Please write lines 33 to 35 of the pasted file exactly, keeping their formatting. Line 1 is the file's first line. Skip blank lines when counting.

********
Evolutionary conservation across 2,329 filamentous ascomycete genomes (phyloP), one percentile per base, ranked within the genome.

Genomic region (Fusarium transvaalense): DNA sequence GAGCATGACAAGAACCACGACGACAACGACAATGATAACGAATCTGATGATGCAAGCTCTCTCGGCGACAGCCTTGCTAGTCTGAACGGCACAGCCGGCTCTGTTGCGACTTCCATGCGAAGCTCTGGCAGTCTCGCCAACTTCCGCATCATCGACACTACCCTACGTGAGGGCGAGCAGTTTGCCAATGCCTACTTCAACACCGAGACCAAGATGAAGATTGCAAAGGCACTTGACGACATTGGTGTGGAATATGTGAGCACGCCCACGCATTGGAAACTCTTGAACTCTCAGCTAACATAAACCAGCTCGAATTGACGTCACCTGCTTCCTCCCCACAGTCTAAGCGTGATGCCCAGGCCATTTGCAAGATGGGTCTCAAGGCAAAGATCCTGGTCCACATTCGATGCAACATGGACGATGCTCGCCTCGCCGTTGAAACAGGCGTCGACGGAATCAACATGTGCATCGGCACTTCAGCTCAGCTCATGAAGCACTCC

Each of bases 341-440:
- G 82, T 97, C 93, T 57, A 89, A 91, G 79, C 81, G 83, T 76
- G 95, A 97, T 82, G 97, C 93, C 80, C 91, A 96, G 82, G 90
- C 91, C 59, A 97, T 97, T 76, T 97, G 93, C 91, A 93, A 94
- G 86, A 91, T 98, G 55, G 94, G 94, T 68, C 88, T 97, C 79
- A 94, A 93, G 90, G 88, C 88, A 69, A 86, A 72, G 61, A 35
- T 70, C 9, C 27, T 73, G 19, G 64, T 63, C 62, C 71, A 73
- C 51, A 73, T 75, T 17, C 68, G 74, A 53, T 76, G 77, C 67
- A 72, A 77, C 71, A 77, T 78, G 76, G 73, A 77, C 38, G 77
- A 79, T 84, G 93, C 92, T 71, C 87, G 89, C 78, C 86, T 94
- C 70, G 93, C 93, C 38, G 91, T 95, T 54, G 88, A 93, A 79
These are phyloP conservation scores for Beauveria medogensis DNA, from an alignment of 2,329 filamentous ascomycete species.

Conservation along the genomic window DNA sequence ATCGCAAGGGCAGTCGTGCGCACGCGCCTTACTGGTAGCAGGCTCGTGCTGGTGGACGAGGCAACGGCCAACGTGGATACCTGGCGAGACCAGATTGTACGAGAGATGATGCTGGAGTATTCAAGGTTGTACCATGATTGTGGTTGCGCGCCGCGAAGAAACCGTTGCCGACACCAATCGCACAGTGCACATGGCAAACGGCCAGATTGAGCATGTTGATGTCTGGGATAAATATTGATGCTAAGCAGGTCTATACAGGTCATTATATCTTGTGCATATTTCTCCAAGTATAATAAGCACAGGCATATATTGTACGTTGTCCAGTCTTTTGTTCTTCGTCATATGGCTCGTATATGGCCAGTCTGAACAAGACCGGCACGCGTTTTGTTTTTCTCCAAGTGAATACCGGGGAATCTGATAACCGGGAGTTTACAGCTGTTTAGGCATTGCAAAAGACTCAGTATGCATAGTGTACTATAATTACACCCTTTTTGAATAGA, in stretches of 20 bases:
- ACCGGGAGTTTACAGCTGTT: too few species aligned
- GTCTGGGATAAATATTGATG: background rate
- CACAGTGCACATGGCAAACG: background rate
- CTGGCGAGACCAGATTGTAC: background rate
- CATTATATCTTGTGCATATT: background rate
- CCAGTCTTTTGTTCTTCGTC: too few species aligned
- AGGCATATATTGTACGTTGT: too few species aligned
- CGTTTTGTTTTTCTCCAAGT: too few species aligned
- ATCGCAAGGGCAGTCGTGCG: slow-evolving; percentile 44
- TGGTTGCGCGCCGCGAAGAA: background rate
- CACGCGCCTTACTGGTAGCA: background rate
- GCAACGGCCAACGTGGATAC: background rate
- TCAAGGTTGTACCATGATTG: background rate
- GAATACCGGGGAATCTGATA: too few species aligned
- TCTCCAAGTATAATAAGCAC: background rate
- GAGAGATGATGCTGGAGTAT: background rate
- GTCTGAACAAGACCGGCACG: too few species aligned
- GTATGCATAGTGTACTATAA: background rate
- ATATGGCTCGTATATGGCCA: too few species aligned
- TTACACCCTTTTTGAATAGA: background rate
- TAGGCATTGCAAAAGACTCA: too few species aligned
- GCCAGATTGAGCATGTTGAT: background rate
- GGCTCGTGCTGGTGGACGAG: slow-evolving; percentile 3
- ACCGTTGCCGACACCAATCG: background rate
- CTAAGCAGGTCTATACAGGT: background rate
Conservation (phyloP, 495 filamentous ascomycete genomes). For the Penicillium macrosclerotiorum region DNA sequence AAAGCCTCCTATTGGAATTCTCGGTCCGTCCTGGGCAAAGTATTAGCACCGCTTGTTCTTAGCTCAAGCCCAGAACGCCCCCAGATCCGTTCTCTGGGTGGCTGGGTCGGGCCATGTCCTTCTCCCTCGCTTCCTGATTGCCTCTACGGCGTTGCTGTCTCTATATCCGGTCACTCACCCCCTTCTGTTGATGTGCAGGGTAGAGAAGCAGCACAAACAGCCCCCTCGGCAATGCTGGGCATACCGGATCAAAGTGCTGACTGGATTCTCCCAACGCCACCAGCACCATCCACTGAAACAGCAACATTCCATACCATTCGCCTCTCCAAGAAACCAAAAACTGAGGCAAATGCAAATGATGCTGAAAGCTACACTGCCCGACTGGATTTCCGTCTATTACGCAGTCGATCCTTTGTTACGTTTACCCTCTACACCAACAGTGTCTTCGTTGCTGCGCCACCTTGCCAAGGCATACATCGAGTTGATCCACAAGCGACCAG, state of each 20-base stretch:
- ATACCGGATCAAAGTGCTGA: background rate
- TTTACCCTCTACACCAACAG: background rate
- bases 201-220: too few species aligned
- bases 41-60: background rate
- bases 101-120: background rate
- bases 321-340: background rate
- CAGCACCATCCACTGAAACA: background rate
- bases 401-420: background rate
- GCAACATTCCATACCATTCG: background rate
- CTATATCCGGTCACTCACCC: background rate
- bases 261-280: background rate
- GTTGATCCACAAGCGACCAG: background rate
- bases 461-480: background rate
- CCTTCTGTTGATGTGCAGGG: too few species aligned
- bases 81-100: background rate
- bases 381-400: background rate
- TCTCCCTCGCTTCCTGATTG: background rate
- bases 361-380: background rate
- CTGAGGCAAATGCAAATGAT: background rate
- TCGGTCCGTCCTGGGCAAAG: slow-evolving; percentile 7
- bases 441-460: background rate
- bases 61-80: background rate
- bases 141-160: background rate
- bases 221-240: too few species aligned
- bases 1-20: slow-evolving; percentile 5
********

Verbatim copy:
- GTATGCATAGTGTACTATAA: background rate
- ATATGGCTCGTATATGGCCA: too few species aligned
- TTACACCCTTTTTGAATAGA: background rate